Sea of Ink

Richard Weihe

Translated from the Swiss German by Jamie Bulloch

Published by Peirene Press 17 September 2012


Peirene Press publishes novellas in translation, ‘Two-hour books to be devoured in a single sitting: literary cinema for those fatigued by film’ (Times Literary Supplement). It’s latest – and ninth – publication is devoted to the life of Bada Shanren, one of the most influential Chinese painters of all time. As the old Ming Dynasty crumbles, Bada Shanren, born into the Chinese royal family in 1626, devotes himself to capturing the essence of nature with a single brushstroke. Then the rulers of the new Qing Dynasty discover his identity…

Now sample an extract from this magical short work for yourself.






On one occasion his father made him step barefoot into a bowl full of ink and then walk along the length of a roll of paper. To begin with Zhu’s footprints were wet and black; with each step they became lighter until they were barely visible any more. Then he hopped from the paper back on to the wooden floor.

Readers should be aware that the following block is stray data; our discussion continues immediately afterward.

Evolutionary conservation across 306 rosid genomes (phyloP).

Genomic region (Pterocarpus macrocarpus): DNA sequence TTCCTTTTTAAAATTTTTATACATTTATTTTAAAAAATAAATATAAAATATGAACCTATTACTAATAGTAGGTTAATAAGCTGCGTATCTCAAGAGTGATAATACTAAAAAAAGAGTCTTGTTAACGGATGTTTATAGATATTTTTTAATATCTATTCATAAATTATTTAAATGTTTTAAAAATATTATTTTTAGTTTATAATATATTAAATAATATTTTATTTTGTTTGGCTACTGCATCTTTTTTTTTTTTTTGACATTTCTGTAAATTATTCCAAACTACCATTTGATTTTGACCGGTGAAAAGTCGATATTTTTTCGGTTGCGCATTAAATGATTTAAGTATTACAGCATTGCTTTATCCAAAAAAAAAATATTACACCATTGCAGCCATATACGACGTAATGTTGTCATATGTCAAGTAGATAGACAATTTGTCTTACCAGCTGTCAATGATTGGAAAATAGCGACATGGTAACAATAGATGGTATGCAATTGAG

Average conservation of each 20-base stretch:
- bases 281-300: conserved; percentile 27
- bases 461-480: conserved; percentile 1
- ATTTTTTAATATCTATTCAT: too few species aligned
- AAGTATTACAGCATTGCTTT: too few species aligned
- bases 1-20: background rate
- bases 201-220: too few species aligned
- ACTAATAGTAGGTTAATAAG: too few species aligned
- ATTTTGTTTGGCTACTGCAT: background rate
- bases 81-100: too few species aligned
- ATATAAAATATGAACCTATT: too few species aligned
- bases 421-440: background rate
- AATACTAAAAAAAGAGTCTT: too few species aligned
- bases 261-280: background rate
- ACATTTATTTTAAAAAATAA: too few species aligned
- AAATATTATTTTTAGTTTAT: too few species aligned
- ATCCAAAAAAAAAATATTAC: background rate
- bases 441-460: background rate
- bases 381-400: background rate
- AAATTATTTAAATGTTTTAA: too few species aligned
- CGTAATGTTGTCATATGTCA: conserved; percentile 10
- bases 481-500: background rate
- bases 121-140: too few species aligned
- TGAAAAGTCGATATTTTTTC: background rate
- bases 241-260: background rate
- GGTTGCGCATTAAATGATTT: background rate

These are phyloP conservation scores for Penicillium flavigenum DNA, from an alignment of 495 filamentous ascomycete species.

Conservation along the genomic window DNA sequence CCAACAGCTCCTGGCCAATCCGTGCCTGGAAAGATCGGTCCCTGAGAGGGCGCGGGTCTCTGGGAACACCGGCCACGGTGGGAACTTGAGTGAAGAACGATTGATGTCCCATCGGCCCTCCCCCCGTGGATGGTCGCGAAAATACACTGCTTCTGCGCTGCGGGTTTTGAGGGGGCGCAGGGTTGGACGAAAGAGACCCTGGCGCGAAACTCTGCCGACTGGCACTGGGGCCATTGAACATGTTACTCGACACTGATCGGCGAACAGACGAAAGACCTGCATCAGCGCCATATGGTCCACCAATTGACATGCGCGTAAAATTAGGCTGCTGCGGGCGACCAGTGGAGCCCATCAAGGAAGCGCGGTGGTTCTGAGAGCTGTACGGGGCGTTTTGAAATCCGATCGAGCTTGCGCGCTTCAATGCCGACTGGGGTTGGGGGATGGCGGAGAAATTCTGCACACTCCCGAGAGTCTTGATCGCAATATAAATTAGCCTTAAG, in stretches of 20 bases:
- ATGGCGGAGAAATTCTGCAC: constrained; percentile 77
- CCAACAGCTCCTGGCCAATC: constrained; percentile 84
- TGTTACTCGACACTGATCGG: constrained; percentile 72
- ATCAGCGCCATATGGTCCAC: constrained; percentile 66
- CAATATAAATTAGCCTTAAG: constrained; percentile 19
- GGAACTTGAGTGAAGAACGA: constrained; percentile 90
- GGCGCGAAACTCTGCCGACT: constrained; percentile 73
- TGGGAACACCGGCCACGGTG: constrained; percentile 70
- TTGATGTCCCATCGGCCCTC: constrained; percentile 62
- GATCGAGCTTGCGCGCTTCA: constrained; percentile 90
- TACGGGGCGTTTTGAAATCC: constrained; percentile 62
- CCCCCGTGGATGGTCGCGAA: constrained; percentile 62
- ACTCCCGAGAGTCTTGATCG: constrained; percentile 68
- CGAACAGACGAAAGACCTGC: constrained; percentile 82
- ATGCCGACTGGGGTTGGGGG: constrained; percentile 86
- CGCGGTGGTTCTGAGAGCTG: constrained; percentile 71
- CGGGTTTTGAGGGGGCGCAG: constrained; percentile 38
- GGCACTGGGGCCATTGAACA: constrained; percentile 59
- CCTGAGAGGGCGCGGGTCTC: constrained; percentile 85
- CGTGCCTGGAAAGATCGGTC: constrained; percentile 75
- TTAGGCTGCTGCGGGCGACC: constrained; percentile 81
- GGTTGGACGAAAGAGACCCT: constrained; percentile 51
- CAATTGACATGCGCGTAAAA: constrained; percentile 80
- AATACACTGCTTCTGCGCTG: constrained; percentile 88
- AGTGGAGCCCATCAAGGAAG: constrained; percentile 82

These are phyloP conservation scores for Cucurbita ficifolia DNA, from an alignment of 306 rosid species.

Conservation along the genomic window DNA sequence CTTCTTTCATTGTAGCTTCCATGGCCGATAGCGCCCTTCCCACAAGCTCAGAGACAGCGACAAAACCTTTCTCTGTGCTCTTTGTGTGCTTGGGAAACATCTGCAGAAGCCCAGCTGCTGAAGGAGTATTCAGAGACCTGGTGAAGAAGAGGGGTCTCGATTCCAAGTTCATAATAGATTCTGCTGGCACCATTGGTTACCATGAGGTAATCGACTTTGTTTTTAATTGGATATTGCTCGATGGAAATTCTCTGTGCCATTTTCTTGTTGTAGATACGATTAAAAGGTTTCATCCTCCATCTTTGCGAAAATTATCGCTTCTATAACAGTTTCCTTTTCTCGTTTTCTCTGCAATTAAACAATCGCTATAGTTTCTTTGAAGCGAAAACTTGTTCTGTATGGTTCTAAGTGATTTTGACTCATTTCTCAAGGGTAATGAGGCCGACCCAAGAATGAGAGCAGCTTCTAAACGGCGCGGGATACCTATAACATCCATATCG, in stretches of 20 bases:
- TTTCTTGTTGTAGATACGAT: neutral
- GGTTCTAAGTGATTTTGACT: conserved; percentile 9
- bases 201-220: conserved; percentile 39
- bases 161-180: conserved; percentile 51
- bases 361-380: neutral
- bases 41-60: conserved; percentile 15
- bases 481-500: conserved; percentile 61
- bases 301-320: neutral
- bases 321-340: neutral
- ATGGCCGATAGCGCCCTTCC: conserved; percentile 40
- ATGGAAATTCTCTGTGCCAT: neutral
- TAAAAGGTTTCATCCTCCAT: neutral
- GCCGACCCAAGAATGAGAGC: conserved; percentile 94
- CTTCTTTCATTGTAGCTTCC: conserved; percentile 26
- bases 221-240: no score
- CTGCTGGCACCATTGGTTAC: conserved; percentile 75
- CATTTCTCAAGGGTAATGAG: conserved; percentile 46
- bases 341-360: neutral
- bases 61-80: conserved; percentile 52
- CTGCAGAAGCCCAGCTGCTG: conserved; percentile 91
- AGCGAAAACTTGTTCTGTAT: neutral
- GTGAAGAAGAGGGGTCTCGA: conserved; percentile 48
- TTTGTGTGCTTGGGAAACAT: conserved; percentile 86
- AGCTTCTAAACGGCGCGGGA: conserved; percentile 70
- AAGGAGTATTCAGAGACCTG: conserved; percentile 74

His father took a brush and wrote at the top of the scroll: A small segment of the long path of my son Zhu Da. And further down: A path comes into existence by walking on it.

The palace had its own workshop for manufacturing brushes and ink. Zhu liked to watch the master and his assistants at work. The open stoves made the workshop dingy and dusty. The fire, Zhu thought, so that’s where he gets his colourful dragon, and the lotus flower too.

One day, after Zhu pleaded with him insistently, the master explained how ink is made.

‘To make ink we need two ingredients,’ he said, ‘soot and glue. The soot provides the colour, the glue binds it. We mix them together, working them into a kneadable paste in mortars. We then press the paste into carved wooden moulds and let it dry until it’s completely hard.’

‘What’s soot?’ Zhu wanted to know.

‘In the forest we collect resinous branches from old pine trees. We burn them in the stove. What remains afterwards is a fine black powder. This powder is the soot.’

‘And how do you make the glue?’